I met a man in the street who was cold and broke and could not find the place he thought he had a bed. Bitter cold, we were inspecting a scribbled address when a large black SUV pulled up. A man wound down the window and barked, quite pleasantly, his need for directions. The homeless man and I blinked stupidly at him, stuck, our cognition momentarily jammed.

Some have confidence and privilege; some do not. This, surely, is a class divide, a society ‘broken’ in which a minority live on a glass surface, safe and bright, while others suffer terribly in a seemingly hidden world. Academics have long noted that we can no longer easily distinguish between ‘haves’ and ‘have-nots’. Now there are managers, lowly bank workers, shareholders and all manner of blurred boundaries and analytic exceptions. Yet something is broken, and there is a separation. The top of our society has arrested the controls and now ignores the ‘have-nots’. The tragedy is that perhaps a third of our citizenry live lives of extraordinary desperation. The comedy is that our elites can’t control anything, and will sacrifice others to further their own self-interest.

A dungeon with screaming at first nauseates and then outrages. The refusal to accept becomes a flash of revulsion, and indeed, the sheer level of suffering in our society is physically disgusting. In the UK today, citizens face being terrified, maimed and killed by draconian cuts in public services (which barely worked anyway), the collective punishment of those damaged by poverty and the abandonment of any orientation to their wellbeing. Human intention reveals itself in action and its effects. We will go to war to improve the ‘security of our citizens.’ We will bail out the banks because a growing economy is ‘good for citizens.’ Yet it seems acceptable, even normal, to at the same time deny citizens health care, jobs, community services, education and hope. Evidently, it does not matter that disabled children no longer have swimming lessons, that mental health services are a national disgrace, that schools and hospitals are failing and our cities are clogged with cars and drugs and gangs. It is ‘normal that so many lives are chaotic, desperate and systematically abused by institutions. We need to understand this, lest we get fooled again. The actions and the effects of government/corporations reveal that they do not care whether citizens live or die. The separation is in this way a dumb repetition of history, as it entails concurrent and mutual dehumanisation. The gang cannot perceive the reality of their victim’s pain, (they laugh at his screaming and film it). Similarly, policy-makers cannot see the suffering of the mental health patient, discharged into a cold night clutching little more than a ‘Care Plan’, (they pretend they have a policy and that it’s working).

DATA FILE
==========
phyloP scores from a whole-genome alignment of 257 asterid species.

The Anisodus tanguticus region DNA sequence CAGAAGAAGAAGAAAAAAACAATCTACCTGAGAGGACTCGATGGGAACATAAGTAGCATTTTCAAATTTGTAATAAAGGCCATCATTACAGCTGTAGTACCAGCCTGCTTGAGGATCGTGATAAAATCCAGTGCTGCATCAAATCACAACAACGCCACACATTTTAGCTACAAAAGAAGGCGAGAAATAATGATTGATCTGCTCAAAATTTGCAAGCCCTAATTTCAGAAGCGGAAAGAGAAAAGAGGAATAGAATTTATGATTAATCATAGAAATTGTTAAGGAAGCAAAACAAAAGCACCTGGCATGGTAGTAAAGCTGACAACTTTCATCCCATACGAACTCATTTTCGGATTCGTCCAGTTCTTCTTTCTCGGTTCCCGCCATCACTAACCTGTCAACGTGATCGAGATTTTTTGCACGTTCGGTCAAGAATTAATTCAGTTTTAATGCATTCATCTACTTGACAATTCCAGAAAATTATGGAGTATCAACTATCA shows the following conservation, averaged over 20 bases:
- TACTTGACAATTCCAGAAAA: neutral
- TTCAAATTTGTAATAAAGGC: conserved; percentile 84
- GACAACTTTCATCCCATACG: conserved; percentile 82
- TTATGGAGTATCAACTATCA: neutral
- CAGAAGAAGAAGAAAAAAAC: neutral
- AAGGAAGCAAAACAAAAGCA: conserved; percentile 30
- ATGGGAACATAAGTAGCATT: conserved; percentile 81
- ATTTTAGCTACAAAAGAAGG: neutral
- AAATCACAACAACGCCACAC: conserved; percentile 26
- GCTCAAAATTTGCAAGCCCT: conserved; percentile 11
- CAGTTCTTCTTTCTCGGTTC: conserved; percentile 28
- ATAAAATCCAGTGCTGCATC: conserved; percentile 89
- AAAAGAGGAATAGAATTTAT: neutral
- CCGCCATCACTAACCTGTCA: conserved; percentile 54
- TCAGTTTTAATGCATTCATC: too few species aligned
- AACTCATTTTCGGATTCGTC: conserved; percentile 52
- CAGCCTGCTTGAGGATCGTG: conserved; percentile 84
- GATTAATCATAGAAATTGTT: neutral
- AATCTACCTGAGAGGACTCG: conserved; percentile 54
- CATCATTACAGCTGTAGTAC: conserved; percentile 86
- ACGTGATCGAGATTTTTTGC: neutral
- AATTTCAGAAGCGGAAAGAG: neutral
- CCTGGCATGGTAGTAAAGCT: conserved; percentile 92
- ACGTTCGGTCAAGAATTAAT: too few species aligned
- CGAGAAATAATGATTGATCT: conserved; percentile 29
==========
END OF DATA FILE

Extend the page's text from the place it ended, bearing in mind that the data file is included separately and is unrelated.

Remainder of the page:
First nausea. It’s physical. Then outrage. What the hell is going on?! Is this normal? If the need to cut 30 minutes off the train journey between London and Birmingham is a problem of such magnitude as to require HS2, what is being done about the rather more pressing problem of widespread avoidable suffering and wasted human potential that characterises the lives of so many? Illegitimate foreign wars, the Olympic Games and the Mesmerised Michael Gove don’t really sort it. The captains, drunk on privilege, are steering the ship onto the rocks. When it sinks, they will be suddenly gone.

We could use some of (our) public funds to hold an (at least) national debate to explore, make decisions and act, but we won’t, and so will watch the deepening of class hatred, more riots and more police mistakes. As it rains outside, we can admit to our adult children that we did not realise the consequences of our actions and simply ‘had to do it that way’. Yes, we heard the screaming, but you have to understand, back then such suffering was normal. At that time, we did not know what to do with our outrage. Only later did we learn to imitate the citizens of ancient Republics and walk, en masse, out of the city until the ‘haves’ pleaded with us to return. Such acts of public disgust were, after all, how the Romans got their ‘Tribune of the People,’ with their power to veto life-threatening elitist policies. By then, of course, everything had changed.